Social media was the most well-known, best understood, and most frequently used FDL channel by refugees, particularly the different Facebook groups that target refugees at different stages of their migration process. Facebook and other social media groups are not strictly within the definition of FDL used for Moocs4Inclusion project, but were considered by the participants as an important resource.

FDL Purposes

While Moocs4Inclusion project attempts to generally categorize the FDL initiatives identified through the project into different learning purposes, some FDLs overlap and have double purposes. For example, it was found that initiatives for language learning often co-target civic integration and vice-versa. Civic and integration and employment-related initiatives were also found to be often directly connected, even though some employment-related initiatives are more like job portals and offer transversal skills for employment while civic integration initiatives help migrants and refugees with administrative and legal hurdles when they arrive in a country.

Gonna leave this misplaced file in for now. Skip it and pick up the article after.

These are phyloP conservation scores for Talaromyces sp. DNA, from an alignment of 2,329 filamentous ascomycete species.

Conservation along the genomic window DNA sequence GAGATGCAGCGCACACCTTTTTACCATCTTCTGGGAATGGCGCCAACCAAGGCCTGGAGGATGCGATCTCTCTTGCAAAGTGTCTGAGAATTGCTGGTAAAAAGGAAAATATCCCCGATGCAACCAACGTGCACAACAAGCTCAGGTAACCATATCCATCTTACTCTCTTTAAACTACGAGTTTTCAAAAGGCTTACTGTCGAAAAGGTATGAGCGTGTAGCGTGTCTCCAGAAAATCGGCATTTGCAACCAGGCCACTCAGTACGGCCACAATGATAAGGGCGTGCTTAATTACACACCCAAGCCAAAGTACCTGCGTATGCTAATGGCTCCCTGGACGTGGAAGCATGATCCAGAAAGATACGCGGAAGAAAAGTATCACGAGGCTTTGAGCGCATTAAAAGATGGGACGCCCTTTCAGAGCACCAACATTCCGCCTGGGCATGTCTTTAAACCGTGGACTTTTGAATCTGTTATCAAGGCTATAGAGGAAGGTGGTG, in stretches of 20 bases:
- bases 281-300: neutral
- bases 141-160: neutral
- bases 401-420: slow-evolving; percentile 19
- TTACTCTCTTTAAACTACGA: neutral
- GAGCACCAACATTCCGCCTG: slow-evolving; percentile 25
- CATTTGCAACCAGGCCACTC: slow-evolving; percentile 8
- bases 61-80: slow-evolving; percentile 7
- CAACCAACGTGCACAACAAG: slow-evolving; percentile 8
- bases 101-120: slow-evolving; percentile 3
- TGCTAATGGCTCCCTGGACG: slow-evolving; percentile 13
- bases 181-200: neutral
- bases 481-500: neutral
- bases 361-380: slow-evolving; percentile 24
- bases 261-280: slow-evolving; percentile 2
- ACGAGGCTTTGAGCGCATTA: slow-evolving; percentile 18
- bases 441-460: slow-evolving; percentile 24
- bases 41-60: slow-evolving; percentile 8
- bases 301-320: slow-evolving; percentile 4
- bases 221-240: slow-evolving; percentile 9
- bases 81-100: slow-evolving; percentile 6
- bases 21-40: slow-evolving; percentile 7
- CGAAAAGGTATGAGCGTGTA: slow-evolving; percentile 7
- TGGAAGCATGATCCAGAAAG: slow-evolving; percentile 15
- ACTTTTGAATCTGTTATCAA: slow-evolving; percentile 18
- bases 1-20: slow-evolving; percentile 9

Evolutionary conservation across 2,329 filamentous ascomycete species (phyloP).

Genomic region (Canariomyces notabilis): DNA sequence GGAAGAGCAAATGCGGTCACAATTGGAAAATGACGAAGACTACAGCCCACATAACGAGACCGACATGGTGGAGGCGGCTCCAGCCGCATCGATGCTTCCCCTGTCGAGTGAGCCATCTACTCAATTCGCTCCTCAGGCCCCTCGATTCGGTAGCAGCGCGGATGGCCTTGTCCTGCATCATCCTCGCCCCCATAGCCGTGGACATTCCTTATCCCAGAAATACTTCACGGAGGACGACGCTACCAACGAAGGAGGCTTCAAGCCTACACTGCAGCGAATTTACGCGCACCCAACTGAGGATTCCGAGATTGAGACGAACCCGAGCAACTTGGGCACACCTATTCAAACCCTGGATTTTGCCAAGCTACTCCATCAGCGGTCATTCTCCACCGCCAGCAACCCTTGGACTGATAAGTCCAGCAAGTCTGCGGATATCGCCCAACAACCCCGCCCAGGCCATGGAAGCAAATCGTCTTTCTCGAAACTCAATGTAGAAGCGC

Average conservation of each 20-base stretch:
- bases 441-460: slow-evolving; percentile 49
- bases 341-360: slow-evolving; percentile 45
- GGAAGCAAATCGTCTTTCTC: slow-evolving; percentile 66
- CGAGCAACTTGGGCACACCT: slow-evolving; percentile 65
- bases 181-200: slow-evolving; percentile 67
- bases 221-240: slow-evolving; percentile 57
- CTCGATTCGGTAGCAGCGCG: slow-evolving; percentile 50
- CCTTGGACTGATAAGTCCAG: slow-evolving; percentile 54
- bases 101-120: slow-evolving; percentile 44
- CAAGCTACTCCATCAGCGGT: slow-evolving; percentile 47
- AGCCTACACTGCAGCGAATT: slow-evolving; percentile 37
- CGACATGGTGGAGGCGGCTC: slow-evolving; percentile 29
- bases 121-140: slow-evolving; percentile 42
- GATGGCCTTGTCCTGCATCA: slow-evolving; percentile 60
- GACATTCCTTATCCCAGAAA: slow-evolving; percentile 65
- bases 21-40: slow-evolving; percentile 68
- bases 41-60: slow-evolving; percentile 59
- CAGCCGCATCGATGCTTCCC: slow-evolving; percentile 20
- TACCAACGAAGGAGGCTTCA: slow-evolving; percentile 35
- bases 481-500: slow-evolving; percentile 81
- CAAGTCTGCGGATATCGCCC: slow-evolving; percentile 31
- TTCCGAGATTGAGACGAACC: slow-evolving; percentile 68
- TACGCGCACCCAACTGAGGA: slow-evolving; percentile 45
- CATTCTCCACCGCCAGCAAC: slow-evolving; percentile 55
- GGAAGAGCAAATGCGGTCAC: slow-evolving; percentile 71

Our analysis indicates that there are more similarities than differences between the purposes of FDL initiatives, irrespective of the target group. The following sections summarises some of the specific issues related to the three different purposes for FDL for refugees and migrants, as identified by this study.

FDL for Language Learning

Offer and approaches. Language-related FDL tends to have a dual focus on language skills for migrants as an introduction to living in the host society, and on civic integration (Information Sweden, Welcomm!, and MEET). It can also provide a pre-qualification for participating in higher education (Ready for Study, LASER).

Compared with the two other fields, there is abundance of resources for FDL language learning and of media. The existence of many current FDL initiatives in this field, as well as digital materials that can be reused and/or adapted, has been identified as an opportunity. In first instance, learners can participate in this kind of learning more easily because of the availability of mobile phones (although not always necessary to have an internet connection) and a plethora of translation apps, other commercial mobile apps (such as Duolingo or Babbel), or educational videos (e.g., YouTube). In addition, providers can use or readapt many Open Educational Resources (OER), MOOCs, and university language courses to provide free digital language learning for migrants and refugees.